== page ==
The coronavirus pandemic has prohibited the annual gathering of family members of fallen military in D.C. this Memorial Day weekend, so the Tragedy Assistance Program for Survivors, that’s been running for 26 years, has moved its program online.
“We’re really missing that personal connection,” Bonnie Carroll, founder of TAPS, said.
“It’s just so important to look someone in the eye, to have a hug … but we’re doing the best we can … our families have really adapted beautifully.”
Families of fallen military are meeting online for various sessions to connect with each other, seek resources and honor those who have made the ultimate sacrifice.
Carroll founded TAPS in 1994, two years after her husband Brig. Gen. Tom Carroll and seven others were killed in an Army plane crash.
Saturday’s sessions included remarks by Secretary of Veterans Affairs Robert Wilkie and retired Gen. Martin Dempsey, the former chairman of the Joint Chiefs of Staff.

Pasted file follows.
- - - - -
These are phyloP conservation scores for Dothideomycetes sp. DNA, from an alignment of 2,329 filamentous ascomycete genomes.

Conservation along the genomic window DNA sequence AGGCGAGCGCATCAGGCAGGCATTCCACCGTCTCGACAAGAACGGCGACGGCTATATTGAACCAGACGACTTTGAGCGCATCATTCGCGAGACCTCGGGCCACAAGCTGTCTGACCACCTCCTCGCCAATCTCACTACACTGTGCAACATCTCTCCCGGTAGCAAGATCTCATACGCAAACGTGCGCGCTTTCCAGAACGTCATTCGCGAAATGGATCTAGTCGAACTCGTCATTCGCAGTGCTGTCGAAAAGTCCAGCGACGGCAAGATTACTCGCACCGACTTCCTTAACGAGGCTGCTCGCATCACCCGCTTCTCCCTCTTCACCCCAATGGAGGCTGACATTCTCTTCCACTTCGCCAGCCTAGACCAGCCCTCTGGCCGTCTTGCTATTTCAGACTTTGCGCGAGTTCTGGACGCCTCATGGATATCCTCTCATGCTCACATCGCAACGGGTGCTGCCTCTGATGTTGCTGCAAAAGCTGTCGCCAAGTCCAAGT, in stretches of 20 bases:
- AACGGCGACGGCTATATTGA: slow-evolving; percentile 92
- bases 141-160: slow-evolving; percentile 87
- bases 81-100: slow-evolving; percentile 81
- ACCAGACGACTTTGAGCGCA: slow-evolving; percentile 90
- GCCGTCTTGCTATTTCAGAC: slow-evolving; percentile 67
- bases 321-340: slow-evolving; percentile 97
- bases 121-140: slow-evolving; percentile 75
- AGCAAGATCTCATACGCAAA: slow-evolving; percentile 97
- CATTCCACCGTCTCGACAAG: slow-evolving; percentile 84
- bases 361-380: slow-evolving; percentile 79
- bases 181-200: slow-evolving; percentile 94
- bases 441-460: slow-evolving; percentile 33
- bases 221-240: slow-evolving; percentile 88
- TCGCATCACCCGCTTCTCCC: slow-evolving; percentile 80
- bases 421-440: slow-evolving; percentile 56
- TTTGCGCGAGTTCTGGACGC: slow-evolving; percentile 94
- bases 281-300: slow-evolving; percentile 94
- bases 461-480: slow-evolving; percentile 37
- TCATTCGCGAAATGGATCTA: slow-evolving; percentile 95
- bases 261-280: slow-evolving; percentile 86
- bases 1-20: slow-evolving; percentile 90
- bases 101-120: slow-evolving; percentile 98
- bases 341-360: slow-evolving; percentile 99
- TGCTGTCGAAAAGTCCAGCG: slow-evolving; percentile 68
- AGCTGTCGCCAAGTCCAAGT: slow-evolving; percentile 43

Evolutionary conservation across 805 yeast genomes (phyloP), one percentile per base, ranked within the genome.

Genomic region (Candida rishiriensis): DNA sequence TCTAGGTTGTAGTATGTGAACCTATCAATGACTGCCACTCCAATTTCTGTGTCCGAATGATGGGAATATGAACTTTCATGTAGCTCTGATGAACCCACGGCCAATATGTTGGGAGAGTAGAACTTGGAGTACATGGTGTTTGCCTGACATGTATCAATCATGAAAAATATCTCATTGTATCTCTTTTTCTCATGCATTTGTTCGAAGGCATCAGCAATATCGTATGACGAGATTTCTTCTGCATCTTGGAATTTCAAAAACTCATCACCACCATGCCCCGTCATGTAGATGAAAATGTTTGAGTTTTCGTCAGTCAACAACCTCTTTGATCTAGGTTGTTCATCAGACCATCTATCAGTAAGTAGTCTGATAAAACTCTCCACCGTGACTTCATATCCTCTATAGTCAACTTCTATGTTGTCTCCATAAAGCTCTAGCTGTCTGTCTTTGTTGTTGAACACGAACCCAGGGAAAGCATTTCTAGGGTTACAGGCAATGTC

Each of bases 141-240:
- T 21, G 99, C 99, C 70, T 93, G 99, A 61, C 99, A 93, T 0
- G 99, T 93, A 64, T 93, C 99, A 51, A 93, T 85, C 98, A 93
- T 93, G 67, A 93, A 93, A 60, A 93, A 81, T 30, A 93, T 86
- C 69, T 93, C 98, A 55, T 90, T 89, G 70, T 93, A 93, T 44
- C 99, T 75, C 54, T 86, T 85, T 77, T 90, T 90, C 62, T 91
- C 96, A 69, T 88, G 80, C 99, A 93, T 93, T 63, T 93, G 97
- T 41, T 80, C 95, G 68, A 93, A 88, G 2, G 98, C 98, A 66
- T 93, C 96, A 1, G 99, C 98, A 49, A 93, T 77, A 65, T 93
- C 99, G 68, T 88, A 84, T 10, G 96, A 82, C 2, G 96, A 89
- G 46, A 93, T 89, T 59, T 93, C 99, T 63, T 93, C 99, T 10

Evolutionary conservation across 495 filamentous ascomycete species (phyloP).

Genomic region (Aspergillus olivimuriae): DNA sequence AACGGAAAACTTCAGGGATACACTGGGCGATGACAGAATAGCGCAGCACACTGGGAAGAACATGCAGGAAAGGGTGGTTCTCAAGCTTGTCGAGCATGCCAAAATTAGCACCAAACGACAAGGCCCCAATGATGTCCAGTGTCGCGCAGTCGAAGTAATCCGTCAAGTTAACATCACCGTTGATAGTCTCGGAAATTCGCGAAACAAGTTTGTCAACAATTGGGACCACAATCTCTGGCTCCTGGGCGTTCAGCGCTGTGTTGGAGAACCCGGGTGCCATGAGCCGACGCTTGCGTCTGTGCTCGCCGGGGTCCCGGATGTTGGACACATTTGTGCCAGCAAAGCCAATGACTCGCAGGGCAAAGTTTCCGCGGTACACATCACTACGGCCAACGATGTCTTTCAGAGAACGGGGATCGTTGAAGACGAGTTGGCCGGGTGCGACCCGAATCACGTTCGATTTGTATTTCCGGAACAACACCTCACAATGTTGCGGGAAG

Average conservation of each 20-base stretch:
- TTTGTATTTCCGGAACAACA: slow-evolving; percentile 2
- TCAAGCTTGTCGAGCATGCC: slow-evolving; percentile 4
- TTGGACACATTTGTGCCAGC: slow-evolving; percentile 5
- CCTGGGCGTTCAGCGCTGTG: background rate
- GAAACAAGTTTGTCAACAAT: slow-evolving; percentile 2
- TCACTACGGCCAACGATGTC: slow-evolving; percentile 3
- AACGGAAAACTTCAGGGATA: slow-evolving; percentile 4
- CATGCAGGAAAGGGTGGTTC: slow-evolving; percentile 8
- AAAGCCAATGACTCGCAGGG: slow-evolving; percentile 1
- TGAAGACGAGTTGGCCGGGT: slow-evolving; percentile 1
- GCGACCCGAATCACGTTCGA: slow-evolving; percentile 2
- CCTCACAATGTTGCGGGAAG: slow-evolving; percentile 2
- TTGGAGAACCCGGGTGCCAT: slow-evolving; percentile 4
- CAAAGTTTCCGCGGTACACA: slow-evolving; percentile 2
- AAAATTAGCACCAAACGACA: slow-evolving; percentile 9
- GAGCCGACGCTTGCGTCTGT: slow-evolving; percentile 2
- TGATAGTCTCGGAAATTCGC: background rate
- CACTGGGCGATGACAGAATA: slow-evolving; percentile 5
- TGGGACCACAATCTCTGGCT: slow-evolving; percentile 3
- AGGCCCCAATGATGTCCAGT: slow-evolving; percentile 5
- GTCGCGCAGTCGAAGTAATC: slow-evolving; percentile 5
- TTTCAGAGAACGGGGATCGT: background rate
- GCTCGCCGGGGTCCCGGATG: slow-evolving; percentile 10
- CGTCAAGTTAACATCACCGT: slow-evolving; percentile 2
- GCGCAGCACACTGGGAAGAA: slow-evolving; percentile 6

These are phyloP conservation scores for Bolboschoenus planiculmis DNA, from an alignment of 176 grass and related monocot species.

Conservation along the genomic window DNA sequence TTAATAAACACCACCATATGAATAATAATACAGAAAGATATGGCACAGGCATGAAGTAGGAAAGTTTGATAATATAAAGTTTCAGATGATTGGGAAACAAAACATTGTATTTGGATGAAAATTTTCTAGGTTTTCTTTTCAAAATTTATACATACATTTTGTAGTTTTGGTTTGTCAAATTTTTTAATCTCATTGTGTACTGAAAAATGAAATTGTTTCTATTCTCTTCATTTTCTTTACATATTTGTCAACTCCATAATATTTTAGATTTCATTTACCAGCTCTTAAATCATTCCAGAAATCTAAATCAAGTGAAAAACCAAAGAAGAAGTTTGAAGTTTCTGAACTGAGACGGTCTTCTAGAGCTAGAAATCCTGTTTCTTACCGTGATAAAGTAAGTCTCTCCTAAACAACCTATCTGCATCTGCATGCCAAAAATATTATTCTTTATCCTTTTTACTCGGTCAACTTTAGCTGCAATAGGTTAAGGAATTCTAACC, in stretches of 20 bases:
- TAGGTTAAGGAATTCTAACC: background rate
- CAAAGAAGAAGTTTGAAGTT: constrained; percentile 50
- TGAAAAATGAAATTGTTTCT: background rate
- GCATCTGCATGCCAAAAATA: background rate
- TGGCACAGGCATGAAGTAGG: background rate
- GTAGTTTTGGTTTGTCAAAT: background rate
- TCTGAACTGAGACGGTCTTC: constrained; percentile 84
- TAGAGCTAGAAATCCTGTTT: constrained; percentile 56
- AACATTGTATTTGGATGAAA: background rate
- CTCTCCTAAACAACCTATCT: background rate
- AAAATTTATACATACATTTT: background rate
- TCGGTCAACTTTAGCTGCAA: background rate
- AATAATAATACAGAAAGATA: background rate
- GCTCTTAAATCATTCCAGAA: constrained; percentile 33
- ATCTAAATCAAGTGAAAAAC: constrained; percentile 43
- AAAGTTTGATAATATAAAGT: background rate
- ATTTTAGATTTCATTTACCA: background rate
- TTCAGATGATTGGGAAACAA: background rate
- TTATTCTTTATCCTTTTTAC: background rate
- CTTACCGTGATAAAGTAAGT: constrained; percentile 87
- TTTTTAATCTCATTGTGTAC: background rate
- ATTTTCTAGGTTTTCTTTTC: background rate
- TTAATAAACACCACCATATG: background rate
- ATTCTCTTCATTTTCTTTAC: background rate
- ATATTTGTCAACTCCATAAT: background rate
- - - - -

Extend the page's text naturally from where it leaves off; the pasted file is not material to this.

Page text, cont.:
Families also took part in workshops on coping with grief and dealing with isolation.
The weekend has even included a virtual campfire and marshmallow roast for children.
But TAPS is doing more: The organization, dedicated to the families of fallen service members, is sharing digital resources on coping with loss and healing as a result of the pandemic.
“What the population is experiencing isn’t that much different than what military families have experienced, especially those who have lost loved ones … what TAPS has to offer is so practical, it’s so comforting,” Carroll said.
“It’s something needed now more than ever.”
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